Flag Icons: Why They’re Bad UX for Localization

Graphic depicting flag icons in UX

After you translate a website or mobile app into different languages, it’s important to consider how your visitors can switch between languages.

Lots of companies use flag icons in their user experience (UX) to represent a language, like showing Spain’s flag for the Spanish language:

Image: A screenshot of a language selector drop-down menu with flags.

Using flag icons to represent language is a common practice on the internet, but is it helpful for your audience? Not always.


The Downside of Using Flag Icons to Represent Countries in UX

Here are some problems that can arise from the use of flags to represent languages on your website or mobile app.

Some countries have multiple languages

A country may have one flag but more than a single official language.

Image: An icon depicting the Swiss flag.

Should a Swiss flag take you to a page written in French, or to a German page? The official languages of Switzerland are German, French, and Italian. So, a Swiss flag icon can’t be used to represent one language.

Image: An icon depicting the Indian flag.

What about India, which has over 22 different languages? Using India’s flag to represent Hindi-Urdu—India’s most common language—could alienate or confuse non-Hindi speakers.

Some countries share a single language
Image: An icon depicting the American flag.Image: An icon depicting the United Kingdom's flag.

Certain countries like the US and UK share a common language. So which flag would represent English speakers in both countries? One choice is the Stars and Stripes, but this could confuse some users from other English-speaking countries. A second option is the UK’s flag, the Union Jack, but the UK is home to just a small percentage of the world’s English speakers. You might end up annoying residents of Ireland, Jamaica, New Zealand, or Canada.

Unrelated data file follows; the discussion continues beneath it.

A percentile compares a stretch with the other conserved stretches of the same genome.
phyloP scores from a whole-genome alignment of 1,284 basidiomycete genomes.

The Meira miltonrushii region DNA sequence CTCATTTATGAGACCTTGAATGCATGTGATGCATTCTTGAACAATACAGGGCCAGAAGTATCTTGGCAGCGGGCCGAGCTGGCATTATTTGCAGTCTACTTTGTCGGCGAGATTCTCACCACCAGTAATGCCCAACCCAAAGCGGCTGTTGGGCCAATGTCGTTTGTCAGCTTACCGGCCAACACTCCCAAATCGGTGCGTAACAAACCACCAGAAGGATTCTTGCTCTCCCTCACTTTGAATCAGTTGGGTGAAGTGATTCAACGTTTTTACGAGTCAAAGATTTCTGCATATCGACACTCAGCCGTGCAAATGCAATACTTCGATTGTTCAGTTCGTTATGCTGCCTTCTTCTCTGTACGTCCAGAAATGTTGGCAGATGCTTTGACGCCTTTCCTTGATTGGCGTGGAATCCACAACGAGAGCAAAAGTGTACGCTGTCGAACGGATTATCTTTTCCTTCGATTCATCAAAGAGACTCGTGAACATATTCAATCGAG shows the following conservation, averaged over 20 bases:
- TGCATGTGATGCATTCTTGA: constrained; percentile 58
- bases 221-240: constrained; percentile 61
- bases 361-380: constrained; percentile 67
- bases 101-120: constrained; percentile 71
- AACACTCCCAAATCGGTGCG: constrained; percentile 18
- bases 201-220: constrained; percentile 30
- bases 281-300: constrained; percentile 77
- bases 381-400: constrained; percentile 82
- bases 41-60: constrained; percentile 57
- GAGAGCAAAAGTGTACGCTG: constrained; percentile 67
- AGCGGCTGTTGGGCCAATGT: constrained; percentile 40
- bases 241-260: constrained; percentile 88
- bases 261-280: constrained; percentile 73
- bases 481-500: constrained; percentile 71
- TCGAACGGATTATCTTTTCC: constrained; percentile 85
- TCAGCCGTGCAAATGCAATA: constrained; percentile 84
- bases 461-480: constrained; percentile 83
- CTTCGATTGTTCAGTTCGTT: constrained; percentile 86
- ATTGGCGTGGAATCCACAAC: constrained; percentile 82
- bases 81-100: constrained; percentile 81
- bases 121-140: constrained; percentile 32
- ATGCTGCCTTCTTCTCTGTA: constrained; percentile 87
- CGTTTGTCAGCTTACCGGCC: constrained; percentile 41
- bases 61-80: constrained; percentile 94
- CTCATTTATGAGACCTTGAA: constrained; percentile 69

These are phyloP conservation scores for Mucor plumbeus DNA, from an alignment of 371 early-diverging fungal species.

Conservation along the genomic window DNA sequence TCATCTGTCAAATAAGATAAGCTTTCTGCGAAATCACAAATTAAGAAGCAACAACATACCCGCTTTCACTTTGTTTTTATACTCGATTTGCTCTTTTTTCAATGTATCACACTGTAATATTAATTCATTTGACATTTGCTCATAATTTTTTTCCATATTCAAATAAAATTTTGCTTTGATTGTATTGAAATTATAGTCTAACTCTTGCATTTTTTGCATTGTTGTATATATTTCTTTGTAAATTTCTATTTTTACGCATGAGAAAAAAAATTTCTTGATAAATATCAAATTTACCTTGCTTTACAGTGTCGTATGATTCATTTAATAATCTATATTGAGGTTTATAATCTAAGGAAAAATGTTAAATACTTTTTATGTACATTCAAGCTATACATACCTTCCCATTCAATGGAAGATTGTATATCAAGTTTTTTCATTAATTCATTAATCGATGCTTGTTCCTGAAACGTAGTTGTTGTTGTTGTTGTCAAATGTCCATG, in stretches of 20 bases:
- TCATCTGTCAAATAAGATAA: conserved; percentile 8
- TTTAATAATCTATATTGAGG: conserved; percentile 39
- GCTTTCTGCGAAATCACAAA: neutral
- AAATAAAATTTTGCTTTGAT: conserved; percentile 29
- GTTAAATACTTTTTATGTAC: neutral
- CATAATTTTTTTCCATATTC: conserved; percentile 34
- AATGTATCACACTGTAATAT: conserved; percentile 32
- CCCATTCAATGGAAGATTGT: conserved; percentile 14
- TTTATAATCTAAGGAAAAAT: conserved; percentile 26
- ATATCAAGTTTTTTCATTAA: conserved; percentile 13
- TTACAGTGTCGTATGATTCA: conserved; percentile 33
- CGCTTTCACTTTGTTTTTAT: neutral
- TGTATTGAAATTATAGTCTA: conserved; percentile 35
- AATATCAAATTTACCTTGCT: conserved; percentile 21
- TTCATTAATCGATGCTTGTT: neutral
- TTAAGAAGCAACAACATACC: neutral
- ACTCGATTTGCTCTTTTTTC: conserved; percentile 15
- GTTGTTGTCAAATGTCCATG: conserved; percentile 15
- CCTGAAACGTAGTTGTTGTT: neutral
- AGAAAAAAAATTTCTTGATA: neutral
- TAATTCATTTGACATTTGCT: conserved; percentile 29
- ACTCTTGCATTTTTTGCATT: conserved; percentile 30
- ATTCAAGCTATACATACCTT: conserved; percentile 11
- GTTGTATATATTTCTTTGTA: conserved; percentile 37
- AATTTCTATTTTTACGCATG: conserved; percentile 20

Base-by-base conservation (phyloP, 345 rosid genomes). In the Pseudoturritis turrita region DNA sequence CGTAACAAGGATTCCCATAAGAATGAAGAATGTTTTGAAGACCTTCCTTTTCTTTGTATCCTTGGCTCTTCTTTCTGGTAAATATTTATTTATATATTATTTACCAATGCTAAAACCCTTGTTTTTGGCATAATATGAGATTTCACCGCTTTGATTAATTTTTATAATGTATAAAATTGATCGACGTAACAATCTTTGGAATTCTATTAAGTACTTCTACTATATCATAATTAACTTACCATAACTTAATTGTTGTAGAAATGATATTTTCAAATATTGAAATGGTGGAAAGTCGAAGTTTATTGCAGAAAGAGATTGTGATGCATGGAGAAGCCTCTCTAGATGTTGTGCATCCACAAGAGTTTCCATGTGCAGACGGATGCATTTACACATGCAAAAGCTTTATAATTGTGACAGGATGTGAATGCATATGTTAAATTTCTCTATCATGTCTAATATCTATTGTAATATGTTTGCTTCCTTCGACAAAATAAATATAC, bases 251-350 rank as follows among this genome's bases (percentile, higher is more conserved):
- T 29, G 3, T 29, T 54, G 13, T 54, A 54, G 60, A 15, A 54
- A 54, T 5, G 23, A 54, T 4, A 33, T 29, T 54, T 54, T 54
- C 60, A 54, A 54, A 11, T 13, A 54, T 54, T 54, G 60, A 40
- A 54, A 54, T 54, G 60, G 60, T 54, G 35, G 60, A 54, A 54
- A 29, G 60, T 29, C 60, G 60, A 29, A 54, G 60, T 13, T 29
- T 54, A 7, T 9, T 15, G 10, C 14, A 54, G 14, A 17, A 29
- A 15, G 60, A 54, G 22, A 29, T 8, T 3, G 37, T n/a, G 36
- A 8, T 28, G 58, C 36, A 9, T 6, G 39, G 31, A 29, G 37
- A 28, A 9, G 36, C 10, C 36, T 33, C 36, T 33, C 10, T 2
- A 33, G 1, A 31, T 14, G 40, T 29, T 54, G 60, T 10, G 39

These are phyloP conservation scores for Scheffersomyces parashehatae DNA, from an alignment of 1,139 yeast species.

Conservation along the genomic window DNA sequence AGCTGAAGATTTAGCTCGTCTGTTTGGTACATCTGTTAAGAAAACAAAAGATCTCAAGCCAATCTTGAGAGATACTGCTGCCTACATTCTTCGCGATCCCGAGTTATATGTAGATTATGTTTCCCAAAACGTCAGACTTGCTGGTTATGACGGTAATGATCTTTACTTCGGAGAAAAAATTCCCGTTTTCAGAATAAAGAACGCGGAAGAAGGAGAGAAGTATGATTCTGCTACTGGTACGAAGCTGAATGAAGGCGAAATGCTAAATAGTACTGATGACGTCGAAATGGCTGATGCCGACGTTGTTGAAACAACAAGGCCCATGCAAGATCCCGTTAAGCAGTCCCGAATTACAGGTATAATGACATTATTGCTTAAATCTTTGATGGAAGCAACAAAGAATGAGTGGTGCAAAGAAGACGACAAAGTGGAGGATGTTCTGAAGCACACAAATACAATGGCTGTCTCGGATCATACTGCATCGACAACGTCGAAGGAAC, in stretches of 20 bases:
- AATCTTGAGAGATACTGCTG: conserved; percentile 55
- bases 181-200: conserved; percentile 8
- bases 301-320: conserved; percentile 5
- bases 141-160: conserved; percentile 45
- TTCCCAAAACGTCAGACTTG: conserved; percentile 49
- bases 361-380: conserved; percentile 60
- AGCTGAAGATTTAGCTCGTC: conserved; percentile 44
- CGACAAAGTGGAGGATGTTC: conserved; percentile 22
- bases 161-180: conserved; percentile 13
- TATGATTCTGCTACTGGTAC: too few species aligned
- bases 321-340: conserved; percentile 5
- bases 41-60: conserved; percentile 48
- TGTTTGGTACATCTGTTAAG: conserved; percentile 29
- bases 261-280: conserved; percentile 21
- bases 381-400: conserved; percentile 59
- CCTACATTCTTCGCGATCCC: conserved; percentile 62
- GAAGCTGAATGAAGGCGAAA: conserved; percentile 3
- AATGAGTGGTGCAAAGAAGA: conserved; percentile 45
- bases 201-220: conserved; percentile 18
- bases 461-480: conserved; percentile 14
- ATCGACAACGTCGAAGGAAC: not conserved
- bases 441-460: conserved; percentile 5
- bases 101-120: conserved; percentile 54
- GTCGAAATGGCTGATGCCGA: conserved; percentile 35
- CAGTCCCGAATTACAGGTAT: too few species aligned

Image: An icon depicting a hybrid US and UK flag.

Would a hybrid flag work? Some people might consider combining the American flag with the English flag as an all-purpose English language icon. However, this may give the impression to some people that the two countries are merged. And, in any case, most people don’t prefer to see their country’s flag chopped up or merged with another country’s flag. This also applies to Arab countries, where choosing a single flag to represent 20+ Arabic-speaking countries could be confusing.

Flags have political implications

Sometimes, national flags fly with a lot of political and historical meaning. For example, the United Nations classifies Taiwan as an independent country. However, China regards Taiwan as a region of China. So if you put a Taiwanese flag on your website or app, you might be picking sides in a geopolitical disagreement. And if you target a Chinese audience, some people may not appreciate a display of the Taiwanese flag.

Flags scale poorly

Lots of different flags on a page are confusing. As more flags are added, the collage of colors affects usability. Many flags are very similar, and when displayed in a small size on a screen, it’s hard to distinguish one from another.


Best Practices for Presenting Different Languages

When you present links to multilingual content in your UX, consider these best practices.

Don’t use flags!

The solution to flag confusion is simple – don’t use flags to represent languages. The best option is to stick to language – i.e., the name of the language written out. Abbreviations and language codes can also be helpful.

Use the name of the language in its native format

The text of the language should be in the native translated name of the language, for instance, Deutsch for German and 日本語 for Japanese.

Provide an easy way to change languages

To make it easy for users to switch languages, add a language selector menu to the header or footer of your site. At Localize, we provide multiple UX-friendly options for language display on your site or mobile app, including a customizable language selector:
Image: A screenshot of the Localize language switcher widget.


Localize is an innovative, user-friendly TMS that makes localization feel effortless.

Contact us to learn more about how we can help you translate content for new global audiences.

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